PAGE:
Boris Johnson has used his first public appearance since recovering from COVID-19 to warn that lifting the coronavirus lockdown too soon would risk “a new wave of death and disease.”
Speaking in Downing Street on Monday morning hours after his return to work, the prime minister said the UK was “beginning to turn the tide” against the virus.
But he said this was “the moment of maximum risk” and not the time “to go easy” on social distancing as it would “throw away all the effort and sacrifice of the British people” and risk a second peak.
Drawing on his own battle with the virus, which put him in intensive care, he said: “If this virus were a physical assailant, an unexpected and invisible mugger – which I can tell you from personal experience, it is – then this is the moment when we have begun together to wrestle it to the floor.
“And so it follows that this is the moment of opportunity, this is the moment when we can press home our advantage. It is also the moment of maximum risk.
“I know there will be many people looking at our apparent success, and beginning to wonder whether now is the time to go easy on those social distancing measures.”
He said he understood “how hard and stressful it has been to give up, even temporarily, those ancient and basic freedoms,” before adding that a second spike in cases risked “economic disaster.”
The prime minister said “difficult judgements” lay ahead as the government considered when to ease the lockdown, and that he would invite opposition parties – including Keir Starmer’s opposition Labour Party – for talks.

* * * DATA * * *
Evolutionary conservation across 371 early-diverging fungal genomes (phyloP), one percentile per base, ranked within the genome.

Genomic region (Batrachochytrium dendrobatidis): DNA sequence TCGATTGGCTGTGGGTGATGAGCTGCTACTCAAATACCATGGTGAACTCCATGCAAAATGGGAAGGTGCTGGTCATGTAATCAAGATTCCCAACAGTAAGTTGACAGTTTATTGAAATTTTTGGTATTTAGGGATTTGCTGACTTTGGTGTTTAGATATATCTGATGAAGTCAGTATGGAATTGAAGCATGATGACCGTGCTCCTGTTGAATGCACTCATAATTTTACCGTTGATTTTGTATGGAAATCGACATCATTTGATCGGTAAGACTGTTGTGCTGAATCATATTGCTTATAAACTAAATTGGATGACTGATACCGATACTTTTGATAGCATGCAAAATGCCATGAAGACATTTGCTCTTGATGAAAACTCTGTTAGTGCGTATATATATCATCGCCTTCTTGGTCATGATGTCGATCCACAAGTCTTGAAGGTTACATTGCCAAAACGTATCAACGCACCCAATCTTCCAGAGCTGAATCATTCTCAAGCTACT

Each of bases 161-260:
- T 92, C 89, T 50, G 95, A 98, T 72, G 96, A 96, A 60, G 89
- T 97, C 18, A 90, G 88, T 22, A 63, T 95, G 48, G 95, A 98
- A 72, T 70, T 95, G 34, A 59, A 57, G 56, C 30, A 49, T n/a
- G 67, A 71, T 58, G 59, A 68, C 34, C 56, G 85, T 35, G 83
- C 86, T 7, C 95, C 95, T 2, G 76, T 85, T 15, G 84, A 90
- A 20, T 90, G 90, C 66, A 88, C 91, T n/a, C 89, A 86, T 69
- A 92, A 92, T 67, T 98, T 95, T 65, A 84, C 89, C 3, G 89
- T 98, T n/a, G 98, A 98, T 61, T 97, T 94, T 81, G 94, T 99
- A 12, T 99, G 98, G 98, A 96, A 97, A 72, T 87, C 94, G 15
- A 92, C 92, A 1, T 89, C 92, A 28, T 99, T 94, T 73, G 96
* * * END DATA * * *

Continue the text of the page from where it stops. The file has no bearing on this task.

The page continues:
He said: “We will also be reaching out to build the biggest possible consensus across business, across industry, across all parts of our United Kingdom, across party lines, bringing in opposition parties as far as we possibly can.
“I think that’s no less than what the British people would expect.”
He also urged people to continue sticking to the rules on social distancing, adding: “If you can keep going in the way that you have kept going so far; if you can help protect our NHS to save lives; if we as a country can show the same spirit of optimism and energy shown by Captain Tom Moore who turns 100 this week; if we can show the same spirit of unity and determination as we have all shown in past six weeks, I have absolutely no doubt that we will beat it.
“Together we will come through this all the faster and the United Kingdom will emerge stronger than ever before.”
Johnson resumed full-time duties at the head of the government today, three weeks after he was admitted to hospital with severe Covid-19 symptoms.
He arrived back in No.10 on Sunday evening to a growing clamour from senior members of his Conservative Party to begin lifting the lockdown as its economic impact becomes clear.
Sir Graham Brady, chair of the Conservative backbench 1922 committee of MPs, told BBC Radio 4’s Westminster Hour last night the government should “err on the side of openness and trying to make sure that more people can get on with their lives.”
Labour leader Starmer, who backs the lockdown, added to the pressure with a renewed call for the government to set out an “exit strategy” explaining how it will eventually be lifted.
Scientists advising the government have warned any relaxation risks a renewed flare up just as the number of patients in hospital with the disease is beginning to fall.
Over the weekend, ministers highlighted a warning by Bank of England governor Andrew Bailey about the economic devastation a second wave of the disease would cause.
Johnson has less than a fortnight before the next major decision point comes up, with a three-week review of the lockdown restrictions due on May 7.
The UK has seen more than 154,000 confirmed coronavirus cases, with more than 20,000 deaths.
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